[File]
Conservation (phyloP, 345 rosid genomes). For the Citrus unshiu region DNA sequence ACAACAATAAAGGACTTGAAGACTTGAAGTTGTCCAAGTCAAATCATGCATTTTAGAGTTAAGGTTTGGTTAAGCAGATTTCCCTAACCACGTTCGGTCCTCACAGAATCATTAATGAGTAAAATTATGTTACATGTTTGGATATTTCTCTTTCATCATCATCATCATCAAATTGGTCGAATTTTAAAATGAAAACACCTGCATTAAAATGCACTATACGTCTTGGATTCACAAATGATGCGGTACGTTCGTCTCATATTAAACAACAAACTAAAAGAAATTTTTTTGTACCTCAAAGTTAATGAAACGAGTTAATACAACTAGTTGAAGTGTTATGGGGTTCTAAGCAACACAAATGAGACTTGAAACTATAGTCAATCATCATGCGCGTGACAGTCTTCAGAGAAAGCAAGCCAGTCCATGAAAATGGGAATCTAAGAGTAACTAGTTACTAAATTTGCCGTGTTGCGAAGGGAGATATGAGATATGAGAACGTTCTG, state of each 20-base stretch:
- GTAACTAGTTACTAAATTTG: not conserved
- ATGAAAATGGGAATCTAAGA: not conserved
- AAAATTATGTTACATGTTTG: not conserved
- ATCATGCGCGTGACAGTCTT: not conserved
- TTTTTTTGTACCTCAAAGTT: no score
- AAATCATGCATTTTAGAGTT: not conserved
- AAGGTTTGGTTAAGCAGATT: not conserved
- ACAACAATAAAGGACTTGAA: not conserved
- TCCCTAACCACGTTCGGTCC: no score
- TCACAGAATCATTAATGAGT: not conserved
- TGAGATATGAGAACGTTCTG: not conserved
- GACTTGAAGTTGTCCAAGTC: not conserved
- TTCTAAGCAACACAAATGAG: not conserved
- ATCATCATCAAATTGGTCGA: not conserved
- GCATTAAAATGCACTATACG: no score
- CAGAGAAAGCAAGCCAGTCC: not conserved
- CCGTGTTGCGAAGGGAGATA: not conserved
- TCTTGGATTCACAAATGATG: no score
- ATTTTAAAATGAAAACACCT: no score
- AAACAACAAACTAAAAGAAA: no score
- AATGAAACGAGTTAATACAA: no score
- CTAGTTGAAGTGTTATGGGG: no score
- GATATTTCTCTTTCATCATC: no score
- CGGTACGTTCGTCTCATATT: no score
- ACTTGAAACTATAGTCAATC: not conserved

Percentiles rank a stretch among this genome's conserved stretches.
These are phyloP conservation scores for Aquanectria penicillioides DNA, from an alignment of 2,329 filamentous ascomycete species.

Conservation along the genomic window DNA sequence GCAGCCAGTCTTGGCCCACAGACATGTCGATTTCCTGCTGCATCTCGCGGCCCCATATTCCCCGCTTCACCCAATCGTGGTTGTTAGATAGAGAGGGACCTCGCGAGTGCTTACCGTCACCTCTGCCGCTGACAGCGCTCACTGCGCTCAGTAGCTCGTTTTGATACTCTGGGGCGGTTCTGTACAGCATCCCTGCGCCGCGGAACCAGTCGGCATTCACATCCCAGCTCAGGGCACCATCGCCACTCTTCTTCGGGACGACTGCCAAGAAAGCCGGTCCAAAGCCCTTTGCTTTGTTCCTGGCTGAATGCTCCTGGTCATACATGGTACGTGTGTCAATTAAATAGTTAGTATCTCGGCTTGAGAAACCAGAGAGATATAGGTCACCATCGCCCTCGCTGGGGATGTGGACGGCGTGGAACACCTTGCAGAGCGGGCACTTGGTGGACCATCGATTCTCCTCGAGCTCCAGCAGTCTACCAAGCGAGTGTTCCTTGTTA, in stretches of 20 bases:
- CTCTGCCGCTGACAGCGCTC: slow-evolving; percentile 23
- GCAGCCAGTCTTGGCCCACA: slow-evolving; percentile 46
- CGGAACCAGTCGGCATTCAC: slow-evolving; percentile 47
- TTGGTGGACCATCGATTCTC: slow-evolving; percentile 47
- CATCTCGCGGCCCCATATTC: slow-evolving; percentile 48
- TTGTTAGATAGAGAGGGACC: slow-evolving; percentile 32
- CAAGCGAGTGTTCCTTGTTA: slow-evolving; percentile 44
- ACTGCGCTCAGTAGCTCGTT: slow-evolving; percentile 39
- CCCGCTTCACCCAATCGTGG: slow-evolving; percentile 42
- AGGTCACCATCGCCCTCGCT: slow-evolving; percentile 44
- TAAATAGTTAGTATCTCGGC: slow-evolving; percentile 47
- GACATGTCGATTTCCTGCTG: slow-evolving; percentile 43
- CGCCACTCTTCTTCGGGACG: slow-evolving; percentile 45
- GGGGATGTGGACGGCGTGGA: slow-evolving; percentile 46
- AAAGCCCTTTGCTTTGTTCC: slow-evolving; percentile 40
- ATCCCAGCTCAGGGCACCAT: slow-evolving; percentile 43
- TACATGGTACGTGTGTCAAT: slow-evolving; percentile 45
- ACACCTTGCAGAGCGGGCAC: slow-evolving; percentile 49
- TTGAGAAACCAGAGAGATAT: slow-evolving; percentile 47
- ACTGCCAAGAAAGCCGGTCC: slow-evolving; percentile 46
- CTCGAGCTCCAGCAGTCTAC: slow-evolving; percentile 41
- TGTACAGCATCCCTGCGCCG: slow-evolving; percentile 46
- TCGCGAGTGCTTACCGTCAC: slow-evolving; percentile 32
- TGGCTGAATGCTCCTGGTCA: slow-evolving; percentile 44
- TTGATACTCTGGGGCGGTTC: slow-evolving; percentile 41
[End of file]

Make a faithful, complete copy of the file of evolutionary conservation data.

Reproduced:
Conservation (phyloP, 345 rosid genomes). For the Citrus unshiu region DNA sequence ACAACAATAAAGGACTTGAAGACTTGAAGTTGTCCAAGTCAAATCATGCATTTTAGAGTTAAGGTTTGGTTAAGCAGATTTCCCTAACCACGTTCGGTCCTCACAGAATCATTAATGAGTAAAATTATGTTACATGTTTGGATATTTCTCTTTCATCATCATCATCATCAAATTGGTCGAATTTTAAAATGAAAACACCTGCATTAAAATGCACTATACGTCTTGGATTCACAAATGATGCGGTACGTTCGTCTCATATTAAACAACAAACTAAAAGAAATTTTTTTGTACCTCAAAGTTAATGAAACGAGTTAATACAACTAGTTGAAGTGTTATGGGGTTCTAAGCAACACAAATGAGACTTGAAACTATAGTCAATCATCATGCGCGTGACAGTCTTCAGAGAAAGCAAGCCAGTCCATGAAAATGGGAATCTAAGAGTAACTAGTTACTAAATTTGCCGTGTTGCGAAGGGAGATATGAGATATGAGAACGTTCTG, state of each 20-base stretch:
- GTAACTAGTTACTAAATTTG: not conserved
- ATGAAAATGGGAATCTAAGA: not conserved
- AAAATTATGTTACATGTTTG: not conserved
- ATCATGCGCGTGACAGTCTT: not conserved
- TTTTTTTGTACCTCAAAGTT: no score
- AAATCATGCATTTTAGAGTT: not conserved
- AAGGTTTGGTTAAGCAGATT: not conserved
- ACAACAATAAAGGACTTGAA: not conserved
- TCCCTAACCACGTTCGGTCC: no score
- TCACAGAATCATTAATGAGT: not conserved
- TGAGATATGAGAACGTTCTG: not conserved
- GACTTGAAGTTGTCCAAGTC: not conserved
- TTCTAAGCAACACAAATGAG: not conserved
- ATCATCATCAAATTGGTCGA: not conserved
- GCATTAAAATGCACTATACG: no score
- CAGAGAAAGCAAGCCAGTCC: not conserved
- CCGTGTTGCGAAGGGAGATA: not conserved
- TCTTGGATTCACAAATGATG: no score
- ATTTTAAAATGAAAACACCT: no score
- AAACAACAAACTAAAAGAAA: no score
- AATGAAACGAGTTAATACAA: no score
- CTAGTTGAAGTGTTATGGGG: no score
- GATATTTCTCTTTCATCATC: no score
- CGGTACGTTCGTCTCATATT: no score
- ACTTGAAACTATAGTCAATC: not conserved

Percentiles rank a stretch among this genome's conserved stretches.
These are phyloP conservation scores for Aquanectria penicillioides DNA, from an alignment of 2,329 filamentous ascomycete species.

Conservation along the genomic window DNA sequence GCAGCCAGTCTTGGCCCACAGACATGTCGATTTCCTGCTGCATCTCGCGGCCCCATATTCCCCGCTTCACCCAATCGTGGTTGTTAGATAGAGAGGGACCTCGCGAGTGCTTACCGTCACCTCTGCCGCTGACAGCGCTCACTGCGCTCAGTAGCTCGTTTTGATACTCTGGGGCGGTTCTGTACAGCATCCCTGCGCCGCGGAACCAGTCGGCATTCACATCCCAGCTCAGGGCACCATCGCCACTCTTCTTCGGGACGACTGCCAAGAAAGCCGGTCCAAAGCCCTTTGCTTTGTTCCTGGCTGAATGCTCCTGGTCATACATGGTACGTGTGTCAATTAAATAGTTAGTATCTCGGCTTGAGAAACCAGAGAGATATAGGTCACCATCGCCCTCGCTGGGGATGTGGACGGCGTGGAACACCTTGCAGAGCGGGCACTTGGTGGACCATCGATTCTCCTCGAGCTCCAGCAGTCTACCAAGCGAGTGTTCCTTGTTA, in stretches of 20 bases:
- CTCTGCCGCTGACAGCGCTC: slow-evolving; percentile 23
- GCAGCCAGTCTTGGCCCACA: slow-evolving; percentile 46
- CGGAACCAGTCGGCATTCAC: slow-evolving; percentile 47
- TTGGTGGACCATCGATTCTC: slow-evolving; percentile 47
- CATCTCGCGGCCCCATATTC: slow-evolving; percentile 48
- TTGTTAGATAGAGAGGGACC: slow-evolving; percentile 32
- CAAGCGAGTGTTCCTTGTTA: slow-evolving; percentile 44
- ACTGCGCTCAGTAGCTCGTT: slow-evolving; percentile 39
- CCCGCTTCACCCAATCGTGG: slow-evolving; percentile 42
- AGGTCACCATCGCCCTCGCT: slow-evolving; percentile 44
- TAAATAGTTAGTATCTCGGC: slow-evolving; percentile 47
- GACATGTCGATTTCCTGCTG: slow-evolving; percentile 43
- CGCCACTCTTCTTCGGGACG: slow-evolving; percentile 45
- GGGGATGTGGACGGCGTGGA: slow-evolving; percentile 46
- AAAGCCCTTTGCTTTGTTCC: slow-evolving; percentile 40
- ATCCCAGCTCAGGGCACCAT: slow-evolving; percentile 43
- TACATGGTACGTGTGTCAAT: slow-evolving; percentile 45
- ACACCTTGCAGAGCGGGCAC: slow-evolving; percentile 49
- TTGAGAAACCAGAGAGATAT: slow-evolving; percentile 47
- ACTGCCAAGAAAGCCGGTCC: slow-evolving; percentile 46
- CTCGAGCTCCAGCAGTCTAC: slow-evolving; percentile 41
- TGTACAGCATCCCTGCGCCG: slow-evolving; percentile 46
- TCGCGAGTGCTTACCGTCAC: slow-evolving; percentile 32
- TGGCTGAATGCTCCTGGTCA: slow-evolving; percentile 44
- TTGATACTCTGGGGCGGTTC: slow-evolving; percentile 41